While in the process of prohibiting usury Allah addressing those who had accepted Islam were still having interest money owed to them from loans they had given out:

 

"O you who have believed, fear Allah and give up what remains [due to you] of interest, if you should be believers. And if you do not, then be informed of a war [against you] from Allah and His Messenger. But if you repent, you may have your principal - [thus] you do no wrong, nor are you wronged. And if someone is in hardship, then [let there be] postponement until [a time of] ease. But if you give [from your right as] charity, then it is better for you, if you only knew.  (Q2: 278-280). 

 

As for the process of coming into a loan contract, the goodly loan that is permissible by Islam, Islam has laid down basic principles and procedures to be followed, Allah says:

 

"O you who have believed, when you contract a debt for a specified term, write it down. And let a scribe write [it] between you in justice. Let no scribe refuse to write as Allah has taught him. So let him write and let the one who has the obligation dictate. And let him fear Allah, his Lord, and not leave anything out of it. But if the one who has the obligation is of limited understanding or weak or unable to dictate himself, then let his guardian dictate in justice. And bring to witness two witnesses from among your men. And if there are not two men [available], then a man and two women from those whom you accept as witnesses - so that if one of the women errs, then the other can remind her. And let not the witnesses refuse when they are called upon. And do not be [too] weary to write it, whether it is small or large, for its [specified] term. That is more just in the sight of Allah and stronger as evidence and more likely to prevent doubt between you, except when it is an immediate transaction which you conduct among yourselves. For [then] there is no blame upon you if you do not write it. And take witnesses when you conclude a contract. Let no scribe be harmed or any witness. For if you do so, indeed, it is [grave] disobedience in you. And fear Allah. And Allah teaches you. And Allah is Knowing of all things. And if you are on a journey and cannot find a scribe, then a security deposit [should be] taken. And if one of you entrusts another, then let him who is entrusted discharge his trust [faithfully] and let him fear Allah, his Lord. And do not conceal testimony, for whoever conceals it - his heart is indeed sinful, and Allah is Knowing of what you do." (Q2;282-283).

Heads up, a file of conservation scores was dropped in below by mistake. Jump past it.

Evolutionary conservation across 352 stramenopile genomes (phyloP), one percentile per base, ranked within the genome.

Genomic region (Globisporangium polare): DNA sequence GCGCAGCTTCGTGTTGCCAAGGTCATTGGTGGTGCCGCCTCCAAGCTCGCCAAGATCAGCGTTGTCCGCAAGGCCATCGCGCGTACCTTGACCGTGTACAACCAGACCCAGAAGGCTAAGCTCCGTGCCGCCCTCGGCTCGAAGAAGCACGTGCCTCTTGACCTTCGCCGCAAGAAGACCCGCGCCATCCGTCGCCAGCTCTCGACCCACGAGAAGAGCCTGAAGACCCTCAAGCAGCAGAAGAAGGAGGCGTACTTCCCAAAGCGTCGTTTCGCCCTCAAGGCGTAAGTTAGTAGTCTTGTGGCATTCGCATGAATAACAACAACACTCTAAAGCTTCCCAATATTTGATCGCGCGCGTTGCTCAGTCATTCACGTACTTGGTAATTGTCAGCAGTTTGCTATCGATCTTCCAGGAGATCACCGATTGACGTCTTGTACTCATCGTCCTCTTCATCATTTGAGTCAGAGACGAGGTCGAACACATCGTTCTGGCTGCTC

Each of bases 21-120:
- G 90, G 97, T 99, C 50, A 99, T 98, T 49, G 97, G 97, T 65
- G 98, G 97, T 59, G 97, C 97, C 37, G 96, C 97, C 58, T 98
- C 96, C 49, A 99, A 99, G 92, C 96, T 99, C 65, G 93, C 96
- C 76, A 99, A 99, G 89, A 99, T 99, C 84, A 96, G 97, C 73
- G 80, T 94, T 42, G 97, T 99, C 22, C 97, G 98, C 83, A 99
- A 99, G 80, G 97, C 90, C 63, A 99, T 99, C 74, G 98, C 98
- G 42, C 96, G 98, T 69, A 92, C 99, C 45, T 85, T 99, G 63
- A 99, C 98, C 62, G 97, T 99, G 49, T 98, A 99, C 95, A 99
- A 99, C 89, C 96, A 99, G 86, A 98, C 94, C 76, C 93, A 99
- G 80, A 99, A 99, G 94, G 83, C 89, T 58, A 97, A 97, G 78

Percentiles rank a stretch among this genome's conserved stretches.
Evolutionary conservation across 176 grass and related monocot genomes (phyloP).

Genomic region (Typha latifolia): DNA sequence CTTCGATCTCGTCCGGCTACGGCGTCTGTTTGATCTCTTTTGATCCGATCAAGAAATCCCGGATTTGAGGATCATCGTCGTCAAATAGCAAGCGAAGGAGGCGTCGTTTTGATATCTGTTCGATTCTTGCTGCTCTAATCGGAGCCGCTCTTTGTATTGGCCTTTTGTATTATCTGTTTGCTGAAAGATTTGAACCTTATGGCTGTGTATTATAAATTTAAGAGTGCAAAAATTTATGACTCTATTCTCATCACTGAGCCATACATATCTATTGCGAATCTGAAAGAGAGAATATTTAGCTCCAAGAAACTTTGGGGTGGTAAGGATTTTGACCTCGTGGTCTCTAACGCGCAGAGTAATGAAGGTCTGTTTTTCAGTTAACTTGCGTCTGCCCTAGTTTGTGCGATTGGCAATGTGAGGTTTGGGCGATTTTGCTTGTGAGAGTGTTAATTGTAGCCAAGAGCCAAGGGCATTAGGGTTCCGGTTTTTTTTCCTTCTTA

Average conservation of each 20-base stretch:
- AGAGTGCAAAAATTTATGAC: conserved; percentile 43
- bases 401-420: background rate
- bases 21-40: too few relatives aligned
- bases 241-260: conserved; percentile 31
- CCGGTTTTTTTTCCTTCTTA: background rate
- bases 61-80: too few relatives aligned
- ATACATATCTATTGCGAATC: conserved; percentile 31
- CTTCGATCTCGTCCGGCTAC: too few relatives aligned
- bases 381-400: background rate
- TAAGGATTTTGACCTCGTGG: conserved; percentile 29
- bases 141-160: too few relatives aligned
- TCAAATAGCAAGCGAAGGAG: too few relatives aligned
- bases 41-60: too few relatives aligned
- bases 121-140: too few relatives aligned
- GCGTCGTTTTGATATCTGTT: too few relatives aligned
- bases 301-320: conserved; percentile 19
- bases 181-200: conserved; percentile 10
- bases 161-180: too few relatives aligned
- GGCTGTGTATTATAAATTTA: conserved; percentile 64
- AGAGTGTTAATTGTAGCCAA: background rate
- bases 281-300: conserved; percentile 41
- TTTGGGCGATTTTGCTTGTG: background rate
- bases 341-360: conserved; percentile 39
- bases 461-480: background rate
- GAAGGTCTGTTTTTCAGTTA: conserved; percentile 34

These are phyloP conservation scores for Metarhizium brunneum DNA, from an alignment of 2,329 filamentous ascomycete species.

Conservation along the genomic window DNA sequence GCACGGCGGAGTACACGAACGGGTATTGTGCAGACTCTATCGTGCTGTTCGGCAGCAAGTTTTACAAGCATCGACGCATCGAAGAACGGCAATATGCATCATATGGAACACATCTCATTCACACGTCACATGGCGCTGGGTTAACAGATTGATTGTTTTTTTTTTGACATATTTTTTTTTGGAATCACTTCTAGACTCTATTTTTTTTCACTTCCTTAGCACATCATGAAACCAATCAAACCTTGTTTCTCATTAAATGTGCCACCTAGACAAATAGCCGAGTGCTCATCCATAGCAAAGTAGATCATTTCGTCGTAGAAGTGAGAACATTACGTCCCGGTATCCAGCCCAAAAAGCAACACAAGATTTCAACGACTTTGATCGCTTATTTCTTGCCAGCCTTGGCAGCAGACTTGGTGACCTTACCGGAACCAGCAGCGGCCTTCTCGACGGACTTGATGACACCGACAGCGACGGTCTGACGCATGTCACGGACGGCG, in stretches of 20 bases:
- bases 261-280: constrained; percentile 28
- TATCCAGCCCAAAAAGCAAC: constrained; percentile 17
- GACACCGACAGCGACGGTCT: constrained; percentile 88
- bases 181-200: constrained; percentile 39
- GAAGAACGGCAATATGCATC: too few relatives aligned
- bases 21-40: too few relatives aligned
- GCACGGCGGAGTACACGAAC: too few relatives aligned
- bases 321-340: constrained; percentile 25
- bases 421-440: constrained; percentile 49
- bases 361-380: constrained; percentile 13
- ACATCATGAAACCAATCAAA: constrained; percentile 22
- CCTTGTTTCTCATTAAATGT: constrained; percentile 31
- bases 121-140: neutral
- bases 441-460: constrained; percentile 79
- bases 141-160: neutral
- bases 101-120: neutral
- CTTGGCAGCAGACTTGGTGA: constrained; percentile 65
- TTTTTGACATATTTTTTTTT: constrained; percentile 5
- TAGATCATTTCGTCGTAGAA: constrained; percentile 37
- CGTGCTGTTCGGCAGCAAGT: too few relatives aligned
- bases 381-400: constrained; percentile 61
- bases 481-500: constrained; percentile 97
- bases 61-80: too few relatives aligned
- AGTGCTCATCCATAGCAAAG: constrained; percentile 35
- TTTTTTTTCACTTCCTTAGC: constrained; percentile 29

The conditions and directives contained in the two verses above must be met in carrying out a loaning process between two individuals or bodies or otherwise in the Islamic point of view to avoid or forestall any envisaged discord, anarchy, injury or disagreement over the loan.

 

 

 

 

Sources:

Qur'an

The theory of loaning in Islamic law by Sheikh Muhammad Hassan Ya'qub